I've been playing through Salzedo's "A Daily Dozen" as technical exercises a lot lately.
I'm a real fan of the "Conditional Exercises" and have been using them for years, and bought "Daily Dozen" last year as something new to try out.
I'm really not sure what I think about these. I find them very good, but have slight reservations about them - especially number 2 with the octave jumping. They do however deliver a condensed version of what you can achieve by going through something like the LARIVIERE book.
Like the "Conditioning Exercises" you can play through the whole book in just over 15 minutes which works as a good technical warm up.
I think the problem I have with them is that they are obviously designed to be done by players who use the Salzedo technique. I've not come across any players in the UK who do not use either the French or combination of French/Russian method of playing, so I must admit that I find the Salzedo technique really odd to look at with the high elbows.... I suppose it's a case of what you are used to!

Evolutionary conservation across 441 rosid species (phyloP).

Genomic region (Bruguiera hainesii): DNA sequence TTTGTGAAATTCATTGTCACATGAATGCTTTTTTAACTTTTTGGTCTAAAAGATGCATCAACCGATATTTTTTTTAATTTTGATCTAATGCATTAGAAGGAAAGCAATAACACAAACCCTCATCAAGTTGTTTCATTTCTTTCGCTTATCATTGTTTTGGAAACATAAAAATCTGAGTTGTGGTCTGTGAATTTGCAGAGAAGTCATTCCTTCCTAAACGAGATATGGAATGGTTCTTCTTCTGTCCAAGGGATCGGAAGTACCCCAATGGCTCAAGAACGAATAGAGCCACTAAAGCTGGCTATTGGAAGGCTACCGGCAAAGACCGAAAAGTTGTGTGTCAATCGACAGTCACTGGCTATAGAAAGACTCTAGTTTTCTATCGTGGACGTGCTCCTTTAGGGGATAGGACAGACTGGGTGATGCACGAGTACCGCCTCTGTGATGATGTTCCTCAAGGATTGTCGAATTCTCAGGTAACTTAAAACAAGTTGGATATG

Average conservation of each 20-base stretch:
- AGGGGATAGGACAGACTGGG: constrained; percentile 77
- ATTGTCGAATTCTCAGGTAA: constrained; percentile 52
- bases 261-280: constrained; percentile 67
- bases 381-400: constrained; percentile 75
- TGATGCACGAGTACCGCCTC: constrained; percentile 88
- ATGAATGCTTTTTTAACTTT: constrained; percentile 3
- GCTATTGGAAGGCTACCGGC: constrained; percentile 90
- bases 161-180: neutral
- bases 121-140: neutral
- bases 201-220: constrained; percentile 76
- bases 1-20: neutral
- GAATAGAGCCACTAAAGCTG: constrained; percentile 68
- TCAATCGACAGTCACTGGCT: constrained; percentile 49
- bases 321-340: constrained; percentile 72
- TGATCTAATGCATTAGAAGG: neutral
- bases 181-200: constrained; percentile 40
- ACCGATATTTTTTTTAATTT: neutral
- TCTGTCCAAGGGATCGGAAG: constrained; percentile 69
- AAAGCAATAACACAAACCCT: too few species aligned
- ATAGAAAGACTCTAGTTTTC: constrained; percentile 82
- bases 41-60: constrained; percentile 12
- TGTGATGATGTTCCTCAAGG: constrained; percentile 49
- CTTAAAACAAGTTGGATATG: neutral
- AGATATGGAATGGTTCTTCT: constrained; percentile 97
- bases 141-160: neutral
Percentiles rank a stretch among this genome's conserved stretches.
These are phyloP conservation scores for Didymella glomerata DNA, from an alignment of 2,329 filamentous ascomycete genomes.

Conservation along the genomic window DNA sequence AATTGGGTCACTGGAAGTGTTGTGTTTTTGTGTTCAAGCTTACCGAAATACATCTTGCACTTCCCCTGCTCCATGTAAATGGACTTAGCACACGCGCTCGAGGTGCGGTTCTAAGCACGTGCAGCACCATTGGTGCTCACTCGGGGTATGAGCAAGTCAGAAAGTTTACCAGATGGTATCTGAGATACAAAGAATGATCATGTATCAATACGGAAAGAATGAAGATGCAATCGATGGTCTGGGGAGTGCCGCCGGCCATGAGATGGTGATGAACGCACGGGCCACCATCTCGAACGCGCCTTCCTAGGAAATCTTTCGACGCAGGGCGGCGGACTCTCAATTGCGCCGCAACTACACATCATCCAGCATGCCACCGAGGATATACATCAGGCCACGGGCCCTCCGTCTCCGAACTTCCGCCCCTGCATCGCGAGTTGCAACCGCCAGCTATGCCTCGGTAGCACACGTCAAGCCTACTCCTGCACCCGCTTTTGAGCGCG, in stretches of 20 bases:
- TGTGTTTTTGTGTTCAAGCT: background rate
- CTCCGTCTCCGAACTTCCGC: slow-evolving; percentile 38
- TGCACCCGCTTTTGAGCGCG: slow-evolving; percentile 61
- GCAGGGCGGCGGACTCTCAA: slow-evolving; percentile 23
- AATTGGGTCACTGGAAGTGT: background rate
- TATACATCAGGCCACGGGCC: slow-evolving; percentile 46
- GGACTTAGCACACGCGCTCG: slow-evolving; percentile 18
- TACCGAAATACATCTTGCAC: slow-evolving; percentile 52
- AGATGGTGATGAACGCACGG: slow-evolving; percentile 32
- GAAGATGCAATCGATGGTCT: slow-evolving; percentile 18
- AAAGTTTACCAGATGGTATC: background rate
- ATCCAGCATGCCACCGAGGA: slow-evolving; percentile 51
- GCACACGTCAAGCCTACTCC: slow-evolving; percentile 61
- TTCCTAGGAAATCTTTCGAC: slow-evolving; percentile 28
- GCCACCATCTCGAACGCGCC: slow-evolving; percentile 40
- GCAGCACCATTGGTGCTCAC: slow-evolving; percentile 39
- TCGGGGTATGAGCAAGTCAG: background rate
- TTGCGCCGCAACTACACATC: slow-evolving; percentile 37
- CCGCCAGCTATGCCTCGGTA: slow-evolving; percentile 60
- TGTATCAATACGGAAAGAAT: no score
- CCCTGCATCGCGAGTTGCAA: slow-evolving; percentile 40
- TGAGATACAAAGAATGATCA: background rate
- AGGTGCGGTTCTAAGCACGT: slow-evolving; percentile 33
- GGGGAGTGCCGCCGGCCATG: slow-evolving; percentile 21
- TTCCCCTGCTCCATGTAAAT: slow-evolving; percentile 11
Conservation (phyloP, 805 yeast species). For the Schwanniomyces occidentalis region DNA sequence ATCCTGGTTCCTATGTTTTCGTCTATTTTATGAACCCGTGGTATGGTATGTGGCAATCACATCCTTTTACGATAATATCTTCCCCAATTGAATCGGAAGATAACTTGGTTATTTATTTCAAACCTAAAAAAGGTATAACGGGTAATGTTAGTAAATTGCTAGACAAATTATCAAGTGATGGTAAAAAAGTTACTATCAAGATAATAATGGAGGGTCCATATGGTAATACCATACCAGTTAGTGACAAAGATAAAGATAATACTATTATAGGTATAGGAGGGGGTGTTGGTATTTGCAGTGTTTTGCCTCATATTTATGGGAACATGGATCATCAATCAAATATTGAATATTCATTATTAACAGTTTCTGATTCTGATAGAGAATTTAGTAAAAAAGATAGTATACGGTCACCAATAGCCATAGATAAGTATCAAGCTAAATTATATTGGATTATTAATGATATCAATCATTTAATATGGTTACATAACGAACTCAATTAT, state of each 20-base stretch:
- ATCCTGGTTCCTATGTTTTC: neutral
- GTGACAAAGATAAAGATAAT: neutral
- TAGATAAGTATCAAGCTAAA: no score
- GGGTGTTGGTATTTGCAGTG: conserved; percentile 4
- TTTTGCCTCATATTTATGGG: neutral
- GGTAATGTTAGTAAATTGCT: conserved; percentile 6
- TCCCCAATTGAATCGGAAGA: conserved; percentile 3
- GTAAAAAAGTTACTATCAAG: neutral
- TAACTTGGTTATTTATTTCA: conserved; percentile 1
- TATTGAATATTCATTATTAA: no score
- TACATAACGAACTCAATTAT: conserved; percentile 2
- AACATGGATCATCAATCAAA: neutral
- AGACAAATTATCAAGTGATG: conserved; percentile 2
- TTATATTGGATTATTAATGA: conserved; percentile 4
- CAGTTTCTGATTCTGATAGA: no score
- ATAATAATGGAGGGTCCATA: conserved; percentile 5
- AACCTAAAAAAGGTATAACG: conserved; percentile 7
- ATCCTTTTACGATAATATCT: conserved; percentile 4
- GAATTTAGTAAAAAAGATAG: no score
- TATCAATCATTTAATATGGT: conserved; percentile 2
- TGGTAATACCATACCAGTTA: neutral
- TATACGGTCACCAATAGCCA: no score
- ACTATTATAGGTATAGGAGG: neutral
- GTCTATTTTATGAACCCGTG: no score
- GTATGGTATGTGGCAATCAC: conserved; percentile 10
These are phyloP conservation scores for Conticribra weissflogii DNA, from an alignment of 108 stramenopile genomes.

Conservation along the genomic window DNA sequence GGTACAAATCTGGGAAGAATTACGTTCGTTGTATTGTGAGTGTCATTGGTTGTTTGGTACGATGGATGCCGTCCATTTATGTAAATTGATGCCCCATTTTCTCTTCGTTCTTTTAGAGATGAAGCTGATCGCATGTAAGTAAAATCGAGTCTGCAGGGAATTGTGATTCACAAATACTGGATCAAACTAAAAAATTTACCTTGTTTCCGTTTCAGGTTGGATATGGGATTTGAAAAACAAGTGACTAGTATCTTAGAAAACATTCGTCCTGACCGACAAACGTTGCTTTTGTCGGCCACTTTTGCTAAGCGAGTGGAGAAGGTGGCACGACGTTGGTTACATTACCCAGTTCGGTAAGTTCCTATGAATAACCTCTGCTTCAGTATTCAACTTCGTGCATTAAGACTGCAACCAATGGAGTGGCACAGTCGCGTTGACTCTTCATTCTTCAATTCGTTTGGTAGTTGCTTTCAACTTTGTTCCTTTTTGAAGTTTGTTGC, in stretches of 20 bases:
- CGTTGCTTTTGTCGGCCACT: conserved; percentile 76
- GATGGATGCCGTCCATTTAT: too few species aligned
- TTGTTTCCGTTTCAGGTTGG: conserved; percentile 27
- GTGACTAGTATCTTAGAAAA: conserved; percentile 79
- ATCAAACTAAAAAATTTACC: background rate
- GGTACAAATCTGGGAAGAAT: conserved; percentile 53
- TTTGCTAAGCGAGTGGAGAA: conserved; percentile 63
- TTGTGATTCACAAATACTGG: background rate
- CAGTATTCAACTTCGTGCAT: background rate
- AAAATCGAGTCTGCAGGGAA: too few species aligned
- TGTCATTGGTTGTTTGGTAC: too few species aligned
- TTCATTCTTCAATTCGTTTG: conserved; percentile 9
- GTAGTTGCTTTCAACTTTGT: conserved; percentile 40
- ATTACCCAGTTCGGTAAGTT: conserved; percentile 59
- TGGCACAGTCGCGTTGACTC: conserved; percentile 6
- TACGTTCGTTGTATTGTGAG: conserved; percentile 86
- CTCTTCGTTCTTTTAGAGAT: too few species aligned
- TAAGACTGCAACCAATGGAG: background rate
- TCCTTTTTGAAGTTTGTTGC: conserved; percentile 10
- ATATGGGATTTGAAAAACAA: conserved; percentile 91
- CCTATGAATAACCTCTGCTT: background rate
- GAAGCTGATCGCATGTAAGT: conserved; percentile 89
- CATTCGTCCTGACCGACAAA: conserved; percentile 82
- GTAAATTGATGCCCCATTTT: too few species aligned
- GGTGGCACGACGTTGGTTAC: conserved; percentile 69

With that in mind, exercises like the octave jumping in number 2 of Daily Dozen are probably lost on a harpist with French/Russian technique, although they are still fun to do.
There are two main methods of harp technique: the French (or Grandjany) method and the Salzedo method. Neither method has a definite majority among harpists, but the issue of which is better is a source of friction and debate. The distinguishing features of the Salzedo method are the encouragement of expressive gestures, elbows remain parallel to the ground, wrists are comparatively stiff, and neither arm ever touches the soundboard. The French method advocates lowered elbows, fluid wrists, and the right arm resting lightly on the soundboard. In both methods, the shoulders, neck, and back are relaxed. Some harpists combine the two methods into their own version that works best for them.
(from Short) History of the Harp
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Lauren Scott is a harpist & composer and has been blogging on Harpyness for over 10 years.
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